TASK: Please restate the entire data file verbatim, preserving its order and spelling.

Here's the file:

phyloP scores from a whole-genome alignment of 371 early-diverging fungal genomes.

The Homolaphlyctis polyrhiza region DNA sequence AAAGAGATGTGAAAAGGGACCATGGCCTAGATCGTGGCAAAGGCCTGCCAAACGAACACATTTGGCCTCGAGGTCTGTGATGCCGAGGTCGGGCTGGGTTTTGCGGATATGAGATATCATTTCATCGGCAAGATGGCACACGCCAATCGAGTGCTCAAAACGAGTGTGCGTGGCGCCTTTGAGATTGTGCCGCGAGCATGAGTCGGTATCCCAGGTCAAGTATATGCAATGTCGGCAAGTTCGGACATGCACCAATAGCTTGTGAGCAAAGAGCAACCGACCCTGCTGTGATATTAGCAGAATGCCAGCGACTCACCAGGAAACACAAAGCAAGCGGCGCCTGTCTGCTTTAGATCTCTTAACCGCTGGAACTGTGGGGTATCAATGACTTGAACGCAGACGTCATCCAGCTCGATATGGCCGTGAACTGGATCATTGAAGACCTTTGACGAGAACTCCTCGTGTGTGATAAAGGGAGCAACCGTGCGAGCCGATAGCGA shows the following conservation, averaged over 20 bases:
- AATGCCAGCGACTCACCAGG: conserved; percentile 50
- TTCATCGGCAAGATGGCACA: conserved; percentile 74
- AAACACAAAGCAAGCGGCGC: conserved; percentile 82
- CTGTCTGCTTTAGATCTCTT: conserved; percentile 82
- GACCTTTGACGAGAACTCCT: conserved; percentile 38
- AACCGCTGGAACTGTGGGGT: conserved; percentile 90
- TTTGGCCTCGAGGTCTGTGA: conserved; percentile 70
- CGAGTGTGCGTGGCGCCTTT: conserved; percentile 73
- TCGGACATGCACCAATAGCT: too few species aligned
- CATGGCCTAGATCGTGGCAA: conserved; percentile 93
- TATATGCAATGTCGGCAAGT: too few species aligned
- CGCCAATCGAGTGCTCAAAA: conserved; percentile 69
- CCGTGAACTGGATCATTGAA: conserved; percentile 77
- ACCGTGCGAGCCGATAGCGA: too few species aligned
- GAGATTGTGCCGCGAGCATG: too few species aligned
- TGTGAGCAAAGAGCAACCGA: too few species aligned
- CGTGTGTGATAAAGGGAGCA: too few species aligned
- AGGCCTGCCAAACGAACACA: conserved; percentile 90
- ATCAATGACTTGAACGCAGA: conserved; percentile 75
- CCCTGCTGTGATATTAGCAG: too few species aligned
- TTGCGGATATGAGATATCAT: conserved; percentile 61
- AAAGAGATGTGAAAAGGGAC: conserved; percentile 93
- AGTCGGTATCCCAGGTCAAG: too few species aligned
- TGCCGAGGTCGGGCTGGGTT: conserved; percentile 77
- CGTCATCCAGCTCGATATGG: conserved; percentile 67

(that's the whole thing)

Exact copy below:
phyloP scores from a whole-genome alignment of 371 early-diverging fungal genomes.

The Homolaphlyctis polyrhiza region DNA sequence AAAGAGATGTGAAAAGGGACCATGGCCTAGATCGTGGCAAAGGCCTGCCAAACGAACACATTTGGCCTCGAGGTCTGTGATGCCGAGGTCGGGCTGGGTTTTGCGGATATGAGATATCATTTCATCGGCAAGATGGCACACGCCAATCGAGTGCTCAAAACGAGTGTGCGTGGCGCCTTTGAGATTGTGCCGCGAGCATGAGTCGGTATCCCAGGTCAAGTATATGCAATGTCGGCAAGTTCGGACATGCACCAATAGCTTGTGAGCAAAGAGCAACCGACCCTGCTGTGATATTAGCAGAATGCCAGCGACTCACCAGGAAACACAAAGCAAGCGGCGCCTGTCTGCTTTAGATCTCTTAACCGCTGGAACTGTGGGGTATCAATGACTTGAACGCAGACGTCATCCAGCTCGATATGGCCGTGAACTGGATCATTGAAGACCTTTGACGAGAACTCCTCGTGTGTGATAAAGGGAGCAACCGTGCGAGCCGATAGCGA shows the following conservation, averaged over 20 bases:
- AATGCCAGCGACTCACCAGG: conserved; percentile 50
- TTCATCGGCAAGATGGCACA: conserved; percentile 74
- AAACACAAAGCAAGCGGCGC: conserved; percentile 82
- CTGTCTGCTTTAGATCTCTT: conserved; percentile 82
- GACCTTTGACGAGAACTCCT: conserved; percentile 38
- AACCGCTGGAACTGTGGGGT: conserved; percentile 90
- TTTGGCCTCGAGGTCTGTGA: conserved; percentile 70
- CGAGTGTGCGTGGCGCCTTT: conserved; percentile 73
- TCGGACATGCACCAATAGCT: too few species aligned
- CATGGCCTAGATCGTGGCAA: conserved; percentile 93
- TATATGCAATGTCGGCAAGT: too few species aligned
- CGCCAATCGAGTGCTCAAAA: conserved; percentile 69
- CCGTGAACTGGATCATTGAA: conserved; percentile 77
- ACCGTGCGAGCCGATAGCGA: too few species aligned
- GAGATTGTGCCGCGAGCATG: too few species aligned
- TGTGAGCAAAGAGCAACCGA: too few species aligned
- CGTGTGTGATAAAGGGAGCA: too few species aligned
- AGGCCTGCCAAACGAACACA: conserved; percentile 90
- ATCAATGACTTGAACGCAGA: conserved; percentile 75
- CCCTGCTGTGATATTAGCAG: too few species aligned
- TTGCGGATATGAGATATCAT: conserved; percentile 61
- AAAGAGATGTGAAAAGGGAC: conserved; percentile 93
- AGTCGGTATCCCAGGTCAAG: too few species aligned
- TGCCGAGGTCGGGCTGGGTT: conserved; percentile 77
- CGTCATCCAGCTCGATATGG: conserved; percentile 67